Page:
Cherokee County Superior Court convicted a man for possession of marijuana with intent to distribute, possession of morphine, and possession of oxycodone arising from a confidential informant’s tip. The informant had alerted a local drug enforcement task force that the defendant was selling marijuana from a house.
The tipster then performed three drug transactions for a task force agent, which enabled the agent to obtain a search warrant. Authorities then discovered marijuana, oxycodone, and morphine in the house and subsequently arrested the man.
The defendant believed that the trial court made a mistake in not revealing the informant, but the court had determined that the tipster only offered information and assistance to the task force and that his or her identity could be of no value to the defendant. Confidential informants typically have protection from being disclosed, but if a defendant can show that the informant has knowledge that will help his case, then the prosecution can reveal the tipster.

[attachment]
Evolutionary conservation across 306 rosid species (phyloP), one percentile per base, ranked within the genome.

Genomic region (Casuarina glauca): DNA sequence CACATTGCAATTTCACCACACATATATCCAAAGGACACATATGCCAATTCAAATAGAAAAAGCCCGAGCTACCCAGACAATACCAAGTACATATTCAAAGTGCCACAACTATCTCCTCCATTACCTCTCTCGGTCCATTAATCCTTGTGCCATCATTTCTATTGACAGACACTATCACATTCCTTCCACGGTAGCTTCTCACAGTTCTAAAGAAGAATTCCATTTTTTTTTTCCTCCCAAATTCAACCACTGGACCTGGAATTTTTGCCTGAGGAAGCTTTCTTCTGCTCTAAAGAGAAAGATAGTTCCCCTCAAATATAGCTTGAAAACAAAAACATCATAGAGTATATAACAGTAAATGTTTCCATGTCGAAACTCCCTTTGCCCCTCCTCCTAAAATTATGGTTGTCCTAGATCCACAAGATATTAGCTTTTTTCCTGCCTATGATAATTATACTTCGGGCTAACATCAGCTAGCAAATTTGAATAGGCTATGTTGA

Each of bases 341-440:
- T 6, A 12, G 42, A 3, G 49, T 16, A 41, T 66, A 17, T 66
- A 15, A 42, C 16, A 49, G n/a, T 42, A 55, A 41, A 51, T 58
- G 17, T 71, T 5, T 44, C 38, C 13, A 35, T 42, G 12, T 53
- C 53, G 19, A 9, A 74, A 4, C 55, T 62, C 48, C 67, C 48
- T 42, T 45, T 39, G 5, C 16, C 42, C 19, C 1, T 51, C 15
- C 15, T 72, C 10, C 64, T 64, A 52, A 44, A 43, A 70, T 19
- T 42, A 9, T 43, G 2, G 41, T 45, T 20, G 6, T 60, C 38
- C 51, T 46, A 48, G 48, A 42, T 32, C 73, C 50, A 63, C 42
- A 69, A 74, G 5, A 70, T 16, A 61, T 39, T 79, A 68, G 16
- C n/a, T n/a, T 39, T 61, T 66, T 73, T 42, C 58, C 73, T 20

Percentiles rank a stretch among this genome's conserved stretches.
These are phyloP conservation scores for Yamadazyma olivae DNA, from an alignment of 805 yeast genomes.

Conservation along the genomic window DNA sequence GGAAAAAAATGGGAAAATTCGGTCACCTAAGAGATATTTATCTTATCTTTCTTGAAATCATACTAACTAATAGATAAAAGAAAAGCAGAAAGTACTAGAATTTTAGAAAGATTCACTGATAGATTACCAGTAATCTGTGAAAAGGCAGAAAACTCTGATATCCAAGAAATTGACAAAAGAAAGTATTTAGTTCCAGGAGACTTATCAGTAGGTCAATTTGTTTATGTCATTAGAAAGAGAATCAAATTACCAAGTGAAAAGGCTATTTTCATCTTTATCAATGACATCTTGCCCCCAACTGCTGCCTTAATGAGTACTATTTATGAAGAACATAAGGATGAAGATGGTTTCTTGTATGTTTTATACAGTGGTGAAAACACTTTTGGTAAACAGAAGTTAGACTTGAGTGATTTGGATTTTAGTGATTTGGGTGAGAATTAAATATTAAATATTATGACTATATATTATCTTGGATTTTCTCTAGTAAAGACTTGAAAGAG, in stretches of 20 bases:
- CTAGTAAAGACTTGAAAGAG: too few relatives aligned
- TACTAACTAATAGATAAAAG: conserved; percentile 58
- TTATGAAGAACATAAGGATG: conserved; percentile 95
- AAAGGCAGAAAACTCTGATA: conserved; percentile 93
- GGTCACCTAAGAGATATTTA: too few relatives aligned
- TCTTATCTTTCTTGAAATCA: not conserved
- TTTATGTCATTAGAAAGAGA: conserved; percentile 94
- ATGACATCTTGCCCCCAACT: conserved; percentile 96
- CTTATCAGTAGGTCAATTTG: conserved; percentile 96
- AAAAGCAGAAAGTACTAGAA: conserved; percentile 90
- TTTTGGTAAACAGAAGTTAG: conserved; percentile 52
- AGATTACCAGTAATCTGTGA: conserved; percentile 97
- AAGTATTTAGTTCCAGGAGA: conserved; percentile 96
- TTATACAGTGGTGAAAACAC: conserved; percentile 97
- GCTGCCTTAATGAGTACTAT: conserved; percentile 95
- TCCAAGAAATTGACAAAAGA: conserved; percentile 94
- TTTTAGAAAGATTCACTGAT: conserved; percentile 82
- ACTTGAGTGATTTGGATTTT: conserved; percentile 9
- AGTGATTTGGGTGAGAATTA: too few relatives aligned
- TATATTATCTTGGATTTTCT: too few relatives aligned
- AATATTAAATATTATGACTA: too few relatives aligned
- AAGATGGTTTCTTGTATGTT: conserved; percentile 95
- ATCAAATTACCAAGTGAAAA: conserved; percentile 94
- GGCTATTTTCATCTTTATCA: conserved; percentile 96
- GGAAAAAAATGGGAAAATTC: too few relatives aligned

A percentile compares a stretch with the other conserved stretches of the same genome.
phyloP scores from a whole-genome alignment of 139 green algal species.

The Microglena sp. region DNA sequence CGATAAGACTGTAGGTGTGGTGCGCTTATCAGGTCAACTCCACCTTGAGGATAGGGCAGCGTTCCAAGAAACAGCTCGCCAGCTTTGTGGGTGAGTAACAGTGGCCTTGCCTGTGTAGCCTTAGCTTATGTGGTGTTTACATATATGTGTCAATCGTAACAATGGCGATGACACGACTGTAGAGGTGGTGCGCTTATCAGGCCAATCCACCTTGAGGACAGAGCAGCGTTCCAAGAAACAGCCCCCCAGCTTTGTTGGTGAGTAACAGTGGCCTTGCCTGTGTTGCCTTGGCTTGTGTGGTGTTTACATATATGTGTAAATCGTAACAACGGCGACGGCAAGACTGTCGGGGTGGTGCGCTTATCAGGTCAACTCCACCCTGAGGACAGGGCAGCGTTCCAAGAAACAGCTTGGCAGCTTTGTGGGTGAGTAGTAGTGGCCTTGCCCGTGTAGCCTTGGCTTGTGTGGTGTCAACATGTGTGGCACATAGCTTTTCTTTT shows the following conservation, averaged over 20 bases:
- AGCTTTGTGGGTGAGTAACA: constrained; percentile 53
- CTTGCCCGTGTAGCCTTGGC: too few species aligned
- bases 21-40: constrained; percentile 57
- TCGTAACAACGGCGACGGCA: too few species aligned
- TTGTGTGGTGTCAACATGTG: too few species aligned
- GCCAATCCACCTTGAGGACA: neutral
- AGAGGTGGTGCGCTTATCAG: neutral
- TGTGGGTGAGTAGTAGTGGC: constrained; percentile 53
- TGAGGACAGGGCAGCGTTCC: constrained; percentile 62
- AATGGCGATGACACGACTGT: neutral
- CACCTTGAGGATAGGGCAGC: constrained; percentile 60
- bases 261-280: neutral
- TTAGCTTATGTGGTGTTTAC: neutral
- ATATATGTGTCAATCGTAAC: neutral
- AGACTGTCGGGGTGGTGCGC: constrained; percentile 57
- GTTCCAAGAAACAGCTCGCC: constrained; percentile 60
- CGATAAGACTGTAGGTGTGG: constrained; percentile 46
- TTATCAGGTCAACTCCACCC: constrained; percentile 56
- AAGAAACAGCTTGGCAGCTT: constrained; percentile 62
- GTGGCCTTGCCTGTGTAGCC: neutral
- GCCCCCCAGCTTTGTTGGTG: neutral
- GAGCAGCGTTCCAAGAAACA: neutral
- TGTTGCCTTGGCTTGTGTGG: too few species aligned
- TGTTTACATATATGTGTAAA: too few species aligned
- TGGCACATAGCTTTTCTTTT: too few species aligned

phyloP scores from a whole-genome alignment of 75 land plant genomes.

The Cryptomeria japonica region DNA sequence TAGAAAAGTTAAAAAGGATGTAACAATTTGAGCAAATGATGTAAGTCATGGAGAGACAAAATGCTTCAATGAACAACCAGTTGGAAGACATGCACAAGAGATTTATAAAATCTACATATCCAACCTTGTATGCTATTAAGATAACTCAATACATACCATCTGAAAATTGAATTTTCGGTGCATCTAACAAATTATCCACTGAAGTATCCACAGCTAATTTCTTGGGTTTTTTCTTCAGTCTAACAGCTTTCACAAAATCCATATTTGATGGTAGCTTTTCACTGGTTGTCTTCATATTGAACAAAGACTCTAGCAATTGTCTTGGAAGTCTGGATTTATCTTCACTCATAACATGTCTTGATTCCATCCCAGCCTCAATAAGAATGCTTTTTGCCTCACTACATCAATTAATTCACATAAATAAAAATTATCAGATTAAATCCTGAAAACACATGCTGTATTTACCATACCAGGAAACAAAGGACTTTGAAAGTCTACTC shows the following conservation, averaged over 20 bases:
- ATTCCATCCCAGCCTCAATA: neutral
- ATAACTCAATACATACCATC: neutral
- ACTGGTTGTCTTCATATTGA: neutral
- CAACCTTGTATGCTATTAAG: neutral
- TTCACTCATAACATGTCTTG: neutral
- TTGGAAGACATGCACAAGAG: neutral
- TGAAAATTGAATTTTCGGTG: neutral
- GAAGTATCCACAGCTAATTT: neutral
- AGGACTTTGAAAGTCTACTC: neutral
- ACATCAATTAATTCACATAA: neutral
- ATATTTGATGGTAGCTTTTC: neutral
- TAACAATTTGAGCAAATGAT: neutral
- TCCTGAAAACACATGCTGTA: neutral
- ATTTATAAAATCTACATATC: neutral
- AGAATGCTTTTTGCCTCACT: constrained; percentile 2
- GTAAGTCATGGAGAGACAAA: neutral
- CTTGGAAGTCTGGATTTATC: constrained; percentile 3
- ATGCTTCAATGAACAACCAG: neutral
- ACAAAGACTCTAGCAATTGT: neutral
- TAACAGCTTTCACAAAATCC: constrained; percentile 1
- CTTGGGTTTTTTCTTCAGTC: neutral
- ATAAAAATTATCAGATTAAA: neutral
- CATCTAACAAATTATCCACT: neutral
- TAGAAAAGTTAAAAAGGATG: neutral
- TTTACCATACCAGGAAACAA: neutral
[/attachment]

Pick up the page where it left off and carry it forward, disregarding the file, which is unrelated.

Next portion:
The defendant also felt that he should have been granted a new trial because of juror misconduct. Prosecution provided affidavits from all the members asserting that the juror’s behavior did not impact their decisions.
Georgia’s Court of Appeals reviewed the case and supported the trial court’s ruling. The Court determined that the trial court did not need to reveal the informant and that the juror misconduct did not bias the outcome.